Table of Contents
The Question of Slavery
As a young man, Ben Franklin owned slaves. As he got older, his views changed. In the 1770s, Franklin worked with abolitionists. In 1790, he sent an essay to congress about his views. Benjamin Franklin even served as president of the Pennsylvania Society for Promoting the Abolition of Slavery and the Relief of Free Negroes Unlawfully Held in Bondage. Although he does not specifically mention slavery in his Articles, Franklin seems to placate slave owners in Article III when he writes, "That each colony shall enjoy and retain as much as it may think of its own present Laws, Customs, Rights, Privileges, and peculiar Jurisdictions within its own limits..."
In 1793, the U.S. passed its first fugitive slave law. The law was a response to a conflict between Virginia and Pennsylvania over the kidnapping of John Davis. Governor Mifflin of Pennsylvania claimed Davis was free. The 1793 law got rid of the conflict and made it legal for fugitive slaves to be captured in the north and returned to their masters. It also made it illegal for northerners to help a runaway slave. This 1793 law was strengthened by the Fugitive Slave Act of 1850. This law required the return of slaves who fled their masters.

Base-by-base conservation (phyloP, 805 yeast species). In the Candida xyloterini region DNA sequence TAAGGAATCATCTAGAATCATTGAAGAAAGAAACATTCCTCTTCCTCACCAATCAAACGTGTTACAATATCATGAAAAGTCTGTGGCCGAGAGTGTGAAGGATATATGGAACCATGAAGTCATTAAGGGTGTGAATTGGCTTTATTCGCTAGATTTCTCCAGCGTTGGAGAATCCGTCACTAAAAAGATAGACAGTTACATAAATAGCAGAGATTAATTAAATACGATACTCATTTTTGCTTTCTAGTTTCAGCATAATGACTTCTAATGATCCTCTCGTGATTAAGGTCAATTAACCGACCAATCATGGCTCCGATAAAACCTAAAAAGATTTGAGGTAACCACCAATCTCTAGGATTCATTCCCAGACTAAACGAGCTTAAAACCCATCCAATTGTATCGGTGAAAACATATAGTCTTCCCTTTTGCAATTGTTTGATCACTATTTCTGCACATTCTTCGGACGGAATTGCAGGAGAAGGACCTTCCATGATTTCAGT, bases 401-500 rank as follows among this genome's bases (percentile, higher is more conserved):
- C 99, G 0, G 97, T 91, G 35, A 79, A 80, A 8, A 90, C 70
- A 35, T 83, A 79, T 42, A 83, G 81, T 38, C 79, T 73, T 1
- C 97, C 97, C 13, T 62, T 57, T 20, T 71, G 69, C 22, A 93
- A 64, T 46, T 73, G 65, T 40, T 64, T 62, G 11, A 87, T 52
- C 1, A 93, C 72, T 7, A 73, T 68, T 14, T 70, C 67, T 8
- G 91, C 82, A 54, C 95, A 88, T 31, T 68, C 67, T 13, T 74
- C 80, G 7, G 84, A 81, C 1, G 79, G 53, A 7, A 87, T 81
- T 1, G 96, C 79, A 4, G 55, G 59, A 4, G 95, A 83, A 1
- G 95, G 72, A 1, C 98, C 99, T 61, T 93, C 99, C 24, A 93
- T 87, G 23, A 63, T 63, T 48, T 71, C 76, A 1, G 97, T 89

Noah Buley, Nelson Ford, George Hammond and Joshua Hammond escaped from their owner, Edward Gorsuch, in the autumn of 1849. Two years later, Mr. Gorsuch led a posse from Baltimore County, Maryland to Philadelphia and on to Christiana in Lancaster County to find the slaves. At Christiana, local men led the posse to the Parker home where Buley and the others lived. The ensuing standoff escalated to shots being fired and in the end Gorsuch suffered fatal wounds.
The incident resulted not with indictments for violations of the Fugitive Slave Act of 1850, but with the indictment of over 30 individuals from Christiana for treason. In the resulting trial held at the Federal court in Philadelphia, the jury returned a verdict of not guilty for the charge of treason.